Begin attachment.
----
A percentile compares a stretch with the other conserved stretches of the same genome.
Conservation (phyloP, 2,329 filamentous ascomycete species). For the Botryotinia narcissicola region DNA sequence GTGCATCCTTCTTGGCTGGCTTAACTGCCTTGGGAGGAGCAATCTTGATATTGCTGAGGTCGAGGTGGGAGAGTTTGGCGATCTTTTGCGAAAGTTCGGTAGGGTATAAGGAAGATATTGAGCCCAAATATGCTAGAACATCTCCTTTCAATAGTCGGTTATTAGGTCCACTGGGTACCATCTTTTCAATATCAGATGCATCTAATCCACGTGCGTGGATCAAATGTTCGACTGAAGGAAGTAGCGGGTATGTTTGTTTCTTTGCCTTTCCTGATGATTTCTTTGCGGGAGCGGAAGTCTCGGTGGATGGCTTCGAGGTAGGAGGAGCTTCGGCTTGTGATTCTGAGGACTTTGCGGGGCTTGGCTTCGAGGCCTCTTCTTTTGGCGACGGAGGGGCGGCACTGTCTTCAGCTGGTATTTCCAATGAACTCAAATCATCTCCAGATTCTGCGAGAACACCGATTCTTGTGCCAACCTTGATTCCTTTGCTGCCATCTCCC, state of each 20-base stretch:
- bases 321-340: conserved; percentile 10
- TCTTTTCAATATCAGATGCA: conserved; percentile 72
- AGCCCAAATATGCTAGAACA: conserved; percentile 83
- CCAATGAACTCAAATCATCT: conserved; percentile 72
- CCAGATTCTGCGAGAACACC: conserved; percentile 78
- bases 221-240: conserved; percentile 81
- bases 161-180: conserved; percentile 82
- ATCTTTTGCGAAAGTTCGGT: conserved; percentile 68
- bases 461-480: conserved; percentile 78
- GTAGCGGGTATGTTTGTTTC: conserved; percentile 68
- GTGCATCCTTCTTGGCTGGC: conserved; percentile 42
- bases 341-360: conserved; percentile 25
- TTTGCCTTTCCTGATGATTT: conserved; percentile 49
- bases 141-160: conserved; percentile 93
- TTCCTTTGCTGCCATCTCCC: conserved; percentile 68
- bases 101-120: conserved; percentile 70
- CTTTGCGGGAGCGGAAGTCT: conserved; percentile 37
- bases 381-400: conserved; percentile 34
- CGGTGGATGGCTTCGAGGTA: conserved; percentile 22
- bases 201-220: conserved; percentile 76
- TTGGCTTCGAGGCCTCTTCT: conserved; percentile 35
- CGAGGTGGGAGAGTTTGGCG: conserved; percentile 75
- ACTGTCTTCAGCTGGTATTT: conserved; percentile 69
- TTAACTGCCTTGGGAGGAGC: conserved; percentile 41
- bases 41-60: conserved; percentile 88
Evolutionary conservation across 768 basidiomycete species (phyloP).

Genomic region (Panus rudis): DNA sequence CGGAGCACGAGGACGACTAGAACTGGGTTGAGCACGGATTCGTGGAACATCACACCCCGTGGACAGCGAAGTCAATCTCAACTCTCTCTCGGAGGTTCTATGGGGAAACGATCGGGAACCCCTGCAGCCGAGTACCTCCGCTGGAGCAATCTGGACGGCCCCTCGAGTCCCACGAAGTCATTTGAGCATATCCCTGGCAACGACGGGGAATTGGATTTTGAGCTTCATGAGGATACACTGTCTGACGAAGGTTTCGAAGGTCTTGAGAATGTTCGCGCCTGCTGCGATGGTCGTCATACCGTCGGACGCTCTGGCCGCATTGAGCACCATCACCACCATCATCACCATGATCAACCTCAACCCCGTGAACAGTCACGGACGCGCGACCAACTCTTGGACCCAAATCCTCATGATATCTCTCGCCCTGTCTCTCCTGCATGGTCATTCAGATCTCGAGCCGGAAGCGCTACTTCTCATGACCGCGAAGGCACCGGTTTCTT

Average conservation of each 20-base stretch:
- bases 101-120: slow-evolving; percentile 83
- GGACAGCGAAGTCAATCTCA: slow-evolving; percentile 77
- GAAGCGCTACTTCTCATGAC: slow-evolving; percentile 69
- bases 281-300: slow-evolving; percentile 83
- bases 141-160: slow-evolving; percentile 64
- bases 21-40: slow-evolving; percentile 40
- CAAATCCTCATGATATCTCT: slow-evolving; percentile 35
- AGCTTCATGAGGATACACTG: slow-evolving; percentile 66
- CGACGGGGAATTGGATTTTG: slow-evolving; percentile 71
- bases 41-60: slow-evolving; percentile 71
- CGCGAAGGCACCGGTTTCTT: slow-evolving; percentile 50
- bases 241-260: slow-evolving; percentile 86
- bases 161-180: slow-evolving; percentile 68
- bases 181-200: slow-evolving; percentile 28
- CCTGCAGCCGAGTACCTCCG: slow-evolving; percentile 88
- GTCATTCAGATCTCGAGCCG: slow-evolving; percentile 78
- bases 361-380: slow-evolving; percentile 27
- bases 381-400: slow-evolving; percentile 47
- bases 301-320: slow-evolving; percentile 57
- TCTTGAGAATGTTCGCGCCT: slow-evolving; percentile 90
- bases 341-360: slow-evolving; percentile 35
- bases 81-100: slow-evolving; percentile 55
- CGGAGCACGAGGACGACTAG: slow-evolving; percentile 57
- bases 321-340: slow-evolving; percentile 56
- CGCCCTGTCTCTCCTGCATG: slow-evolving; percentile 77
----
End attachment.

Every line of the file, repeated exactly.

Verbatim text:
A percentile compares a stretch with the other conserved stretches of the same genome.
Conservation (phyloP, 2,329 filamentous ascomycete species). For the Botryotinia narcissicola region DNA sequence GTGCATCCTTCTTGGCTGGCTTAACTGCCTTGGGAGGAGCAATCTTGATATTGCTGAGGTCGAGGTGGGAGAGTTTGGCGATCTTTTGCGAAAGTTCGGTAGGGTATAAGGAAGATATTGAGCCCAAATATGCTAGAACATCTCCTTTCAATAGTCGGTTATTAGGTCCACTGGGTACCATCTTTTCAATATCAGATGCATCTAATCCACGTGCGTGGATCAAATGTTCGACTGAAGGAAGTAGCGGGTATGTTTGTTTCTTTGCCTTTCCTGATGATTTCTTTGCGGGAGCGGAAGTCTCGGTGGATGGCTTCGAGGTAGGAGGAGCTTCGGCTTGTGATTCTGAGGACTTTGCGGGGCTTGGCTTCGAGGCCTCTTCTTTTGGCGACGGAGGGGCGGCACTGTCTTCAGCTGGTATTTCCAATGAACTCAAATCATCTCCAGATTCTGCGAGAACACCGATTCTTGTGCCAACCTTGATTCCTTTGCTGCCATCTCCC, state of each 20-base stretch:
- bases 321-340: conserved; percentile 10
- TCTTTTCAATATCAGATGCA: conserved; percentile 72
- AGCCCAAATATGCTAGAACA: conserved; percentile 83
- CCAATGAACTCAAATCATCT: conserved; percentile 72
- CCAGATTCTGCGAGAACACC: conserved; percentile 78
- bases 221-240: conserved; percentile 81
- bases 161-180: conserved; percentile 82
- ATCTTTTGCGAAAGTTCGGT: conserved; percentile 68
- bases 461-480: conserved; percentile 78
- GTAGCGGGTATGTTTGTTTC: conserved; percentile 68
- GTGCATCCTTCTTGGCTGGC: conserved; percentile 42
- bases 341-360: conserved; percentile 25
- TTTGCCTTTCCTGATGATTT: conserved; percentile 49
- bases 141-160: conserved; percentile 93
- TTCCTTTGCTGCCATCTCCC: conserved; percentile 68
- bases 101-120: conserved; percentile 70
- CTTTGCGGGAGCGGAAGTCT: conserved; percentile 37
- bases 381-400: conserved; percentile 34
- CGGTGGATGGCTTCGAGGTA: conserved; percentile 22
- bases 201-220: conserved; percentile 76
- TTGGCTTCGAGGCCTCTTCT: conserved; percentile 35
- CGAGGTGGGAGAGTTTGGCG: conserved; percentile 75
- ACTGTCTTCAGCTGGTATTT: conserved; percentile 69
- TTAACTGCCTTGGGAGGAGC: conserved; percentile 41
- bases 41-60: conserved; percentile 88
Evolutionary conservation across 768 basidiomycete species (phyloP).

Genomic region (Panus rudis): DNA sequence CGGAGCACGAGGACGACTAGAACTGGGTTGAGCACGGATTCGTGGAACATCACACCCCGTGGACAGCGAAGTCAATCTCAACTCTCTCTCGGAGGTTCTATGGGGAAACGATCGGGAACCCCTGCAGCCGAGTACCTCCGCTGGAGCAATCTGGACGGCCCCTCGAGTCCCACGAAGTCATTTGAGCATATCCCTGGCAACGACGGGGAATTGGATTTTGAGCTTCATGAGGATACACTGTCTGACGAAGGTTTCGAAGGTCTTGAGAATGTTCGCGCCTGCTGCGATGGTCGTCATACCGTCGGACGCTCTGGCCGCATTGAGCACCATCACCACCATCATCACCATGATCAACCTCAACCCCGTGAACAGTCACGGACGCGCGACCAACTCTTGGACCCAAATCCTCATGATATCTCTCGCCCTGTCTCTCCTGCATGGTCATTCAGATCTCGAGCCGGAAGCGCTACTTCTCATGACCGCGAAGGCACCGGTTTCTT

Average conservation of each 20-base stretch:
- bases 101-120: slow-evolving; percentile 83
- GGACAGCGAAGTCAATCTCA: slow-evolving; percentile 77
- GAAGCGCTACTTCTCATGAC: slow-evolving; percentile 69
- bases 281-300: slow-evolving; percentile 83
- bases 141-160: slow-evolving; percentile 64
- bases 21-40: slow-evolving; percentile 40
- CAAATCCTCATGATATCTCT: slow-evolving; percentile 35
- AGCTTCATGAGGATACACTG: slow-evolving; percentile 66
- CGACGGGGAATTGGATTTTG: slow-evolving; percentile 71
- bases 41-60: slow-evolving; percentile 71
- CGCGAAGGCACCGGTTTCTT: slow-evolving; percentile 50
- bases 241-260: slow-evolving; percentile 86
- bases 161-180: slow-evolving; percentile 68
- bases 181-200: slow-evolving; percentile 28
- CCTGCAGCCGAGTACCTCCG: slow-evolving; percentile 88
- GTCATTCAGATCTCGAGCCG: slow-evolving; percentile 78
- bases 361-380: slow-evolving; percentile 27
- bases 381-400: slow-evolving; percentile 47
- bases 301-320: slow-evolving; percentile 57
- TCTTGAGAATGTTCGCGCCT: slow-evolving; percentile 90
- bases 341-360: slow-evolving; percentile 35
- bases 81-100: slow-evolving; percentile 55
- CGGAGCACGAGGACGACTAG: slow-evolving; percentile 57
- bases 321-340: slow-evolving; percentile 56
- CGCCCTGTCTCTCCTGCATG: slow-evolving; percentile 77